Literally spending my days caring for kiddo and my nights planning for my household's resilience. Maybe I'm doing more than I have to, maybe it's not enough.
A few years ago, I told James I had a feeling. I told him to get our finances on a war footing, as much as possible. We discussed scenarios for saving and investing, and I bucked like a wild horse about putting money in the market.
I told him we should prepare for Depression-era levels of chaos. The last time I felt the winds changing so strongly was a couple of years ahead of 2008's crisis. I wish this intuition didn't make me sound mad as a March hare ahead of time, and I wish I knew how to channel it more usefully and helpfully.
It is a privilege to be able to prepare. I don't come from money, and my family has lost a lot in my lifetime. I've got a very real sense of what poverty is, and it drives me to batten down the hatches and brace for impact when I smell a storm coming. I'm using the resources at my disposal to meet the next moment, like a squirrel manically stashing acorns before winter takes hold.
I seek solace in my garden, but I'm planning for harvests now, too. My mind catalogs canned goods, files away the flow of groceries, does the math about calories and nutrients and what a toddler will eat. These are ancient instincts.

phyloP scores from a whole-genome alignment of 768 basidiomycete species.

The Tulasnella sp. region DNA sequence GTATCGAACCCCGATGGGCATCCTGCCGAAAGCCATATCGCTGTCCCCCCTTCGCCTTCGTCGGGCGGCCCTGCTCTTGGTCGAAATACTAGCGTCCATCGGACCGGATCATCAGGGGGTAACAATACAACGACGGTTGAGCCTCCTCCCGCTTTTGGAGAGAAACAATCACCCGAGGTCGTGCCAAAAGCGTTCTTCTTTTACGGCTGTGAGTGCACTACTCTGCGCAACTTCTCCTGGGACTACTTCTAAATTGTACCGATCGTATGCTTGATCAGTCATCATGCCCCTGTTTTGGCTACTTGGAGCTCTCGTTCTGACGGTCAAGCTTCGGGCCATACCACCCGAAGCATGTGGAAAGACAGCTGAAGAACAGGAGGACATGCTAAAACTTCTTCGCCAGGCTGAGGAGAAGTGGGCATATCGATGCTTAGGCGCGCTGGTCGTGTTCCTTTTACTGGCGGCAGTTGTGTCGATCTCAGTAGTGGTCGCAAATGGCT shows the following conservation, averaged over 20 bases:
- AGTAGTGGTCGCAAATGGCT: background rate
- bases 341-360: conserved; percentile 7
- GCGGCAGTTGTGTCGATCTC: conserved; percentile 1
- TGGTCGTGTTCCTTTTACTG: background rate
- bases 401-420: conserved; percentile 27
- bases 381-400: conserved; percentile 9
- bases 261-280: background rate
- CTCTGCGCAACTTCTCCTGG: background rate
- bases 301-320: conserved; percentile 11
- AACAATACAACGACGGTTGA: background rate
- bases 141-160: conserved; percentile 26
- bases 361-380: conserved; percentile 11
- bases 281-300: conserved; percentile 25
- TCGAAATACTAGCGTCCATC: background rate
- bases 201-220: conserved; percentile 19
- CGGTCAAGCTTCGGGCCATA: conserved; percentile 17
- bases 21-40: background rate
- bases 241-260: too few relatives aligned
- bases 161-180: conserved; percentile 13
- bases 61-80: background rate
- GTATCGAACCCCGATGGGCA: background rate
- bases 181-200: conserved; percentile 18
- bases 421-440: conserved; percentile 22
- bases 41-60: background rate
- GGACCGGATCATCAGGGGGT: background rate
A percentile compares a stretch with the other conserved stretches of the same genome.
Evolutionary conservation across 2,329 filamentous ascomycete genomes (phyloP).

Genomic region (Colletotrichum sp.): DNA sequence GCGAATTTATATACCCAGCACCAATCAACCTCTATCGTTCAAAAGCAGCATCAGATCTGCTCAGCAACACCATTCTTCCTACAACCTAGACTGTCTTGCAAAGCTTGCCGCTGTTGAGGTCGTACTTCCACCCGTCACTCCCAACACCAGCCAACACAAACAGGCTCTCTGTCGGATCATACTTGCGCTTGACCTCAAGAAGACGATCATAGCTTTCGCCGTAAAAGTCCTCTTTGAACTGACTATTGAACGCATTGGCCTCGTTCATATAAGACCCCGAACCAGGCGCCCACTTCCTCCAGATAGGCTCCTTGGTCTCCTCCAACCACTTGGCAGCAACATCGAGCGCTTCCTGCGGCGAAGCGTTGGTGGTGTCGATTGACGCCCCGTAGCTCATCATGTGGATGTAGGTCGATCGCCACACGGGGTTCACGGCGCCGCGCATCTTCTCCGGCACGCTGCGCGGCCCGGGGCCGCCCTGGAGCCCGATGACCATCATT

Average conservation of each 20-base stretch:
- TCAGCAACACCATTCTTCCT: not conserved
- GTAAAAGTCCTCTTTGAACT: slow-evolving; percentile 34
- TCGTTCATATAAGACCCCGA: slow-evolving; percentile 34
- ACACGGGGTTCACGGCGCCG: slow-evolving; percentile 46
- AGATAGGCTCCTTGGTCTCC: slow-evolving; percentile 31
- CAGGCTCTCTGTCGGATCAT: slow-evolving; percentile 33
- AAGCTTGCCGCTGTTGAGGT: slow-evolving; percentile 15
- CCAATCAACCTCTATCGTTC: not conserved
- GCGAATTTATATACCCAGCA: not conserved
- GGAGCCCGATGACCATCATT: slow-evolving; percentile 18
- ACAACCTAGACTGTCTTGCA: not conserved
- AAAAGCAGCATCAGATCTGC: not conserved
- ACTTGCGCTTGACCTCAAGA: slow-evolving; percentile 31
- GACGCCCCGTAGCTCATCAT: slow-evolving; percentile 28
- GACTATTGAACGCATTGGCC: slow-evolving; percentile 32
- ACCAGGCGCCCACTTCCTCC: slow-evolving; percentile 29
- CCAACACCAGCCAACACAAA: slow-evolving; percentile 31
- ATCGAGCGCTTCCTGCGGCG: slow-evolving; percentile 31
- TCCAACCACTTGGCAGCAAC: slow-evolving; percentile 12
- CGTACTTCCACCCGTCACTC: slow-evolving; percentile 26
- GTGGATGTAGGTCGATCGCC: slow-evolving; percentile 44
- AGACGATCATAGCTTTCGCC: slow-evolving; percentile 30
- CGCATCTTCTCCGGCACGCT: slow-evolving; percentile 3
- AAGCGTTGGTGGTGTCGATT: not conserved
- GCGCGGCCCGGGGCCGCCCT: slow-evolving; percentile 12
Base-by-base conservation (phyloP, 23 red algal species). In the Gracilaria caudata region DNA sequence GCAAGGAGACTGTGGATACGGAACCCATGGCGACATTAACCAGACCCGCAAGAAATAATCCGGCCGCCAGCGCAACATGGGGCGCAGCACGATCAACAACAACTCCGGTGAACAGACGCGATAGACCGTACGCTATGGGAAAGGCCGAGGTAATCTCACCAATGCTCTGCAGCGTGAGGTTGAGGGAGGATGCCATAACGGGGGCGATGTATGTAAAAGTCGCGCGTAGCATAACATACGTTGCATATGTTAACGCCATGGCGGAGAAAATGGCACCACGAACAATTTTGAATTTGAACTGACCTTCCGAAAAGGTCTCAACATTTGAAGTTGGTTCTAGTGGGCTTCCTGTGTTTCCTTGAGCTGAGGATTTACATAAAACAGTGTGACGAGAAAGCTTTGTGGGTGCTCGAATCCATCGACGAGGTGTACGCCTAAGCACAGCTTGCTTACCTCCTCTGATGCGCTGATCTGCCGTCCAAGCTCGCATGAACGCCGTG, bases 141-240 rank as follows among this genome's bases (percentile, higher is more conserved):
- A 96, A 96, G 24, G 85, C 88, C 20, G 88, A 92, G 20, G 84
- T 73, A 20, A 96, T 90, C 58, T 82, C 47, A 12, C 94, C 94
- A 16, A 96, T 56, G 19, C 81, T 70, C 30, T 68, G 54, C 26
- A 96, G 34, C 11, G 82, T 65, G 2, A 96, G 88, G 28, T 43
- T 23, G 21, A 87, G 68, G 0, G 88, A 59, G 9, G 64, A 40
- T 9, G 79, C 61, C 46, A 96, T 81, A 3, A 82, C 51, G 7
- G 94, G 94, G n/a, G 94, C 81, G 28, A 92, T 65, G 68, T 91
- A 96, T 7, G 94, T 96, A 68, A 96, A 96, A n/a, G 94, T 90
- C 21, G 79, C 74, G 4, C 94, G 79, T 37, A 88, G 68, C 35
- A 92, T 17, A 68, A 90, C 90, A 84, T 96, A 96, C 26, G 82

So, in this lockdown, I teach my child to read books and biology. I show him how to grow. I explain about the nice, green leaves that volunteer in our sandy soil, let him taste a victory garden, and have him help me nourish these little sprouts as I try to illuminate the essential contract of care between humanity and the natural world. Providing, at the most basic level.
Our hubris is deadly. We are animals above our station. I bring it all low again, into the dirt, as lofty financial instruments wobble eccentrically on high in the wake of microscopic malefactors.
So long as we breathe, we still have to eat.